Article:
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The business community may be divided on a gas tax hike, but the mayors around Greater Boston are embracing a relatively big one.

Three coalitions of mayors and town managers — representing the top officials from more than 45 communities — issued statements Wednesday calling for a 15-cent increase in the gas tax, to help subsidize a massive overhaul in the state’s road and transit networks. This is the first time that a group of elected officials has weighed in during the state’s transportation debate. It probably won’t be the last.

House Speaker Bob DeLeo’s leadership team had wanted to hold a floor debate next week on transportation revenue sources: the gas tax, Uber and Lyft fees, tolling, and the like. (Spending bills, such as this one, need to originate in the House.) But the leadership has not put forth an actual bill yet. With a Nov. 20 adjournment scheduled, it becomes more likely that the House debate gets pushed to 2020, an election year for the Legislature.

Meanwhile, reports from various constituencies on this issue are piling up, like rush hour trains at South Station. The latest one comes via the Metropolitan Area Planning Council, working on behalf of three municipal associations. There’s the Metropolitan Mayors Coalition, representing 15 cities and towns within and along Route 128, including Boston. There’s the North Shore Coalition, representing 18 communities from Ipswich south to Lynn. And there’s the Commuter Rail Communities Coalition, a loosely knit group that has some overlap with the other two coalitions.


In all, the planning council said 45-plus mayors and town managers endorsed the 15-cent gas tax hike during the past two months, with the potential to raise an extra $450 million a year. It’s not the only transportation revenue source these local officials support — ride-hailing fees and expanded tolls are in there, too. But it’s arguably the most controversial.


One poll conducted in August on behalf of the labor-backed Raise Up Massachusetts coalition found only 11 percent of voters endorse adding 15 cents to the state’s gas tax. Another poll around that time, for the MassINC think tank, showed an unspecified gas tax increase garnered support from 26 percent.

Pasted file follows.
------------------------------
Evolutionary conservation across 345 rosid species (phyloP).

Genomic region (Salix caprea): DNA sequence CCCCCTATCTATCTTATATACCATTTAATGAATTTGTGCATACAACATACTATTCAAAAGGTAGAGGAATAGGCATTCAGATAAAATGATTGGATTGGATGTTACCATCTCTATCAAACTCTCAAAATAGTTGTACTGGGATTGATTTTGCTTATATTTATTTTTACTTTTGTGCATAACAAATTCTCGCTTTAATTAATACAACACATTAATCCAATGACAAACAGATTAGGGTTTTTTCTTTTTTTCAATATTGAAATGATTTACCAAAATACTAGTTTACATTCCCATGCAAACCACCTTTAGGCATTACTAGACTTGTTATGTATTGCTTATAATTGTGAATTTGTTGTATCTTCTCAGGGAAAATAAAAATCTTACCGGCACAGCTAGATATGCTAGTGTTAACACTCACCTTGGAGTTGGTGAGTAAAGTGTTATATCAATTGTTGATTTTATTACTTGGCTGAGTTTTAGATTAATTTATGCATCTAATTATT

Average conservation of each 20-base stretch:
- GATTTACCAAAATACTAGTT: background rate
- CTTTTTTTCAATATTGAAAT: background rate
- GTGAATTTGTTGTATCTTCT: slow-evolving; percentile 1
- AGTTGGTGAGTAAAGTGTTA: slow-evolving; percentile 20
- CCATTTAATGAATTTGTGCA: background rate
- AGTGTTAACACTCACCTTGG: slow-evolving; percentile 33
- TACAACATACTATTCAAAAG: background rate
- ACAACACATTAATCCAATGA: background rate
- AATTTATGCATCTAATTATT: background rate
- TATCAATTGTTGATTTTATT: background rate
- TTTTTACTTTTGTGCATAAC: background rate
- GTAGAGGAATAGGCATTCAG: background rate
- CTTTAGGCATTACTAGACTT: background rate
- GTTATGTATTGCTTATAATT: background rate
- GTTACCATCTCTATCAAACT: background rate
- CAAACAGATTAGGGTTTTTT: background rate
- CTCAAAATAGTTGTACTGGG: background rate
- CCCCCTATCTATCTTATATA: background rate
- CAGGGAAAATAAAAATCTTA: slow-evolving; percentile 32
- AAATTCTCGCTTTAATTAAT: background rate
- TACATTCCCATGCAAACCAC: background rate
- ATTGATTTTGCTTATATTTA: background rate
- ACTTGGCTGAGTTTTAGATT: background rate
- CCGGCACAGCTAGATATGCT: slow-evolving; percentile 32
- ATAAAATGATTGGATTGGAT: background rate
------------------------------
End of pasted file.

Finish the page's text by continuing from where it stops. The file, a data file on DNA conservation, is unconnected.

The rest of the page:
Worth noting: these municipal leaders are from Eastern Massachusetts, where the T’s delays and disasters pose regular headaches. A gas tax is a tougher sell out west, where just about every commuter drives to work.

If legislative leaders advance a gas tax, they would want a two-thirds majority, to override a potential veto from Governor Charlie Baker. Several business groups agree with Baker and want to stick for now with his $18 billion transportation bond bill alongside a multistate fee to curb vehicles’ carbon emissions. (The carbon fee is still in conceptual form.)

The mayors generally say the bond bill and that carbon charge, known as TCI, are fine — necessary, even. But they are not enough to remove our creaky transit system’s constraints. Their general theme: Greater Boston’s economic success is at risk if the congestion problem — recently deemed by one group the worst gridlock in the country — can’t be solved.

Somerville Mayor Joe Curtatone, chairman of the metro mayors group, pointed to the fact that most states have higher gas taxes. Ours has only been raised by three pennies in nearly three decades. (The Tax Foundation ranks us 31 st, at 26.5 cents a gallon, when all fuel-related taxes and fees are calculated.) It’s time, Curtatone said, for a bold solution to a bold problem.


To Lynn Mayor Tom McGee, a massive infusion of cash is needed to electrify the diesel-fueled commuter rail system, to provide subway-like service frequencies. The MBTA’s oversight board voted last week to start down that track, but it will need billions of dollars to pull it off.

Electric trains would be welcome news to Yvonne Spicer, Framingham’s mayor. Spicer said her city’s economy is threatened if people can’t move around. The Worcester commuter rail line through her city needs a dramatic overhaul, she said, to make it cleaner and more frequent. She complained about taking an hour and 15 minutes to get to Boston by car for a meeting on Wednesday, an 18-mile trip. But for many regular MetroWest commuters, that’s what passes for a good morning on the Pike.

Greater Boston Chamber of Commerce chief Jim Rooney welcomes the support, saying it validates the chamber’s call for a 15-cent gas tax increase as part of a broader revenue-and-reform package to help make public transit more reliable and trustworthy.

Other business groups want a bigger hike. Some want a smaller one. And some don’t want it touched at all.

For gas-tax proponents, it’s helpful to get positive reinforcement from the mayors. But they’re not the ones who ultimately need to vote. The tougher challenge: persuading enough state lawmakers to climb on board.


Jon Chesto can be reached at jon.chesto@globe.com. Follow him on Twitter @jonchesto.